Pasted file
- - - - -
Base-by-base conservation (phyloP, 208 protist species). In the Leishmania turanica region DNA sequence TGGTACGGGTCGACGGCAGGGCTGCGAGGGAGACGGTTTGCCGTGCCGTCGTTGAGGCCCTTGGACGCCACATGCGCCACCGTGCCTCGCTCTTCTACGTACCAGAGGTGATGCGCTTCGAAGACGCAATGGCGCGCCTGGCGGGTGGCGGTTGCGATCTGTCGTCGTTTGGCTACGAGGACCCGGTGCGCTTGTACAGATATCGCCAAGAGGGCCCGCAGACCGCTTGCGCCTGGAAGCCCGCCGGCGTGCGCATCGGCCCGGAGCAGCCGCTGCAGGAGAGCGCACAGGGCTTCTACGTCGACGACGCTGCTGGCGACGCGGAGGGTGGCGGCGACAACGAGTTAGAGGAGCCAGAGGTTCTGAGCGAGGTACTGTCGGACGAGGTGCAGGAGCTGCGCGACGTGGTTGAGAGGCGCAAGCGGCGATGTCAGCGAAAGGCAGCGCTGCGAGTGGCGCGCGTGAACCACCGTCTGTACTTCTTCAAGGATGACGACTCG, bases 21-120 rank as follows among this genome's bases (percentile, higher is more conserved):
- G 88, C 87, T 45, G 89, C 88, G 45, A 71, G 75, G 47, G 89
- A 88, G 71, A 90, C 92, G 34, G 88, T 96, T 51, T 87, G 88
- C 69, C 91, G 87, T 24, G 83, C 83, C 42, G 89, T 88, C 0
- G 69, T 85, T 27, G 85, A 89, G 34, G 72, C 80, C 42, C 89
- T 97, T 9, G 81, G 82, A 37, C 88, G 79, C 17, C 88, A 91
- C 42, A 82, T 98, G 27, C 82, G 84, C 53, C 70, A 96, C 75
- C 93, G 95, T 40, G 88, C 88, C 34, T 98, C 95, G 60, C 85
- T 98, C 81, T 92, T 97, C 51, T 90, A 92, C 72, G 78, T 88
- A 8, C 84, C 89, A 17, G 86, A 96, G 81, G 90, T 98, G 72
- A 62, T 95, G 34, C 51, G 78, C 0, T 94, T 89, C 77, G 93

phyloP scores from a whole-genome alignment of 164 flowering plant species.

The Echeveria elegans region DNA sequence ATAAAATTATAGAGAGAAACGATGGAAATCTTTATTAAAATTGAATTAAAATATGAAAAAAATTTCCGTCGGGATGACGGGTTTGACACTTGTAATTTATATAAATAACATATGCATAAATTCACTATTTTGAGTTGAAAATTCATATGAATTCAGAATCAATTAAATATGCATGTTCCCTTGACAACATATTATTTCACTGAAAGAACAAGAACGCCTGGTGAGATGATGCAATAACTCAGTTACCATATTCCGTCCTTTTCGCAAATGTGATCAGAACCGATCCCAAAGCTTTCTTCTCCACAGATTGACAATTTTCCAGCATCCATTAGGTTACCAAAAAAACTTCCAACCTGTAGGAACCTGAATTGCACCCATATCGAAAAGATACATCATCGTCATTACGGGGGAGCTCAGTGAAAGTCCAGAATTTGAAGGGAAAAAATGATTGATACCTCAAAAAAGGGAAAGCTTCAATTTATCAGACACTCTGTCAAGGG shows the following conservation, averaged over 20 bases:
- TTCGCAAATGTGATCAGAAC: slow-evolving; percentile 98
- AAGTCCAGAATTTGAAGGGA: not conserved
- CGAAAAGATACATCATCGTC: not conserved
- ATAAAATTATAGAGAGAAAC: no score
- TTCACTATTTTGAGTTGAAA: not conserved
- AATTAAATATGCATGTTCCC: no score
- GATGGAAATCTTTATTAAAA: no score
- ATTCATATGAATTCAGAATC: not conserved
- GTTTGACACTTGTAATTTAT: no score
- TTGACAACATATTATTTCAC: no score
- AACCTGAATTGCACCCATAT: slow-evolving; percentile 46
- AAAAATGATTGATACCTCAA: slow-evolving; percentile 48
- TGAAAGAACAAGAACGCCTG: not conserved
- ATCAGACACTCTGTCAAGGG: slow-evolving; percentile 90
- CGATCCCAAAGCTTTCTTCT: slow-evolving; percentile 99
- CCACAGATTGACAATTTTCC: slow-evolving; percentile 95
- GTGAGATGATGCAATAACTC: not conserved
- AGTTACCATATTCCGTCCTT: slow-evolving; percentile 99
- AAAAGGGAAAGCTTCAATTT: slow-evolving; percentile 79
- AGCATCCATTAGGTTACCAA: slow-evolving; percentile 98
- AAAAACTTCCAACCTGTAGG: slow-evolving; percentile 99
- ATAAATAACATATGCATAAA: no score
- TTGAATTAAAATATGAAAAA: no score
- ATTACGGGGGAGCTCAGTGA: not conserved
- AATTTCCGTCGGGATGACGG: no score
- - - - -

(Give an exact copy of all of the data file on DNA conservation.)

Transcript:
Base-by-base conservation (phyloP, 208 protist species). In the Leishmania turanica region DNA sequence TGGTACGGGTCGACGGCAGGGCTGCGAGGGAGACGGTTTGCCGTGCCGTCGTTGAGGCCCTTGGACGCCACATGCGCCACCGTGCCTCGCTCTTCTACGTACCAGAGGTGATGCGCTTCGAAGACGCAATGGCGCGCCTGGCGGGTGGCGGTTGCGATCTGTCGTCGTTTGGCTACGAGGACCCGGTGCGCTTGTACAGATATCGCCAAGAGGGCCCGCAGACCGCTTGCGCCTGGAAGCCCGCCGGCGTGCGCATCGGCCCGGAGCAGCCGCTGCAGGAGAGCGCACAGGGCTTCTACGTCGACGACGCTGCTGGCGACGCGGAGGGTGGCGGCGACAACGAGTTAGAGGAGCCAGAGGTTCTGAGCGAGGTACTGTCGGACGAGGTGCAGGAGCTGCGCGACGTGGTTGAGAGGCGCAAGCGGCGATGTCAGCGAAAGGCAGCGCTGCGAGTGGCGCGCGTGAACCACCGTCTGTACTTCTTCAAGGATGACGACTCG, bases 21-120 rank as follows among this genome's bases (percentile, higher is more conserved):
- G 88, C 87, T 45, G 89, C 88, G 45, A 71, G 75, G 47, G 89
- A 88, G 71, A 90, C 92, G 34, G 88, T 96, T 51, T 87, G 88
- C 69, C 91, G 87, T 24, G 83, C 83, C 42, G 89, T 88, C 0
- G 69, T 85, T 27, G 85, A 89, G 34, G 72, C 80, C 42, C 89
- T 97, T 9, G 81, G 82, A 37, C 88, G 79, C 17, C 88, A 91
- C 42, A 82, T 98, G 27, C 82, G 84, C 53, C 70, A 96, C 75
- C 93, G 95, T 40, G 88, C 88, C 34, T 98, C 95, G 60, C 85
- T 98, C 81, T 92, T 97, C 51, T 90, A 92, C 72, G 78, T 88
- A 8, C 84, C 89, A 17, G 86, A 96, G 81, G 90, T 98, G 72
- A 62, T 95, G 34, C 51, G 78, C 0, T 94, T 89, C 77, G 93

phyloP scores from a whole-genome alignment of 164 flowering plant species.

The Echeveria elegans region DNA sequence ATAAAATTATAGAGAGAAACGATGGAAATCTTTATTAAAATTGAATTAAAATATGAAAAAAATTTCCGTCGGGATGACGGGTTTGACACTTGTAATTTATATAAATAACATATGCATAAATTCACTATTTTGAGTTGAAAATTCATATGAATTCAGAATCAATTAAATATGCATGTTCCCTTGACAACATATTATTTCACTGAAAGAACAAGAACGCCTGGTGAGATGATGCAATAACTCAGTTACCATATTCCGTCCTTTTCGCAAATGTGATCAGAACCGATCCCAAAGCTTTCTTCTCCACAGATTGACAATTTTCCAGCATCCATTAGGTTACCAAAAAAACTTCCAACCTGTAGGAACCTGAATTGCACCCATATCGAAAAGATACATCATCGTCATTACGGGGGAGCTCAGTGAAAGTCCAGAATTTGAAGGGAAAAAATGATTGATACCTCAAAAAAGGGAAAGCTTCAATTTATCAGACACTCTGTCAAGGG shows the following conservation, averaged over 20 bases:
- TTCGCAAATGTGATCAGAAC: slow-evolving; percentile 98
- AAGTCCAGAATTTGAAGGGA: not conserved
- CGAAAAGATACATCATCGTC: not conserved
- ATAAAATTATAGAGAGAAAC: no score
- TTCACTATTTTGAGTTGAAA: not conserved
- AATTAAATATGCATGTTCCC: no score
- GATGGAAATCTTTATTAAAA: no score
- ATTCATATGAATTCAGAATC: not conserved
- GTTTGACACTTGTAATTTAT: no score
- TTGACAACATATTATTTCAC: no score
- AACCTGAATTGCACCCATAT: slow-evolving; percentile 46
- AAAAATGATTGATACCTCAA: slow-evolving; percentile 48
- TGAAAGAACAAGAACGCCTG: not conserved
- ATCAGACACTCTGTCAAGGG: slow-evolving; percentile 90
- CGATCCCAAAGCTTTCTTCT: slow-evolving; percentile 99
- CCACAGATTGACAATTTTCC: slow-evolving; percentile 95
- GTGAGATGATGCAATAACTC: not conserved
- AGTTACCATATTCCGTCCTT: slow-evolving; percentile 99
- AAAAGGGAAAGCTTCAATTT: slow-evolving; percentile 79
- AGCATCCATTAGGTTACCAA: slow-evolving; percentile 98
- AAAAACTTCCAACCTGTAGG: slow-evolving; percentile 99
- ATAAATAACATATGCATAAA: no score
- TTGAATTAAAATATGAAAAA: no score
- ATTACGGGGGAGCTCAGTGA: not conserved
- AATTTCCGTCGGGATGACGG: no score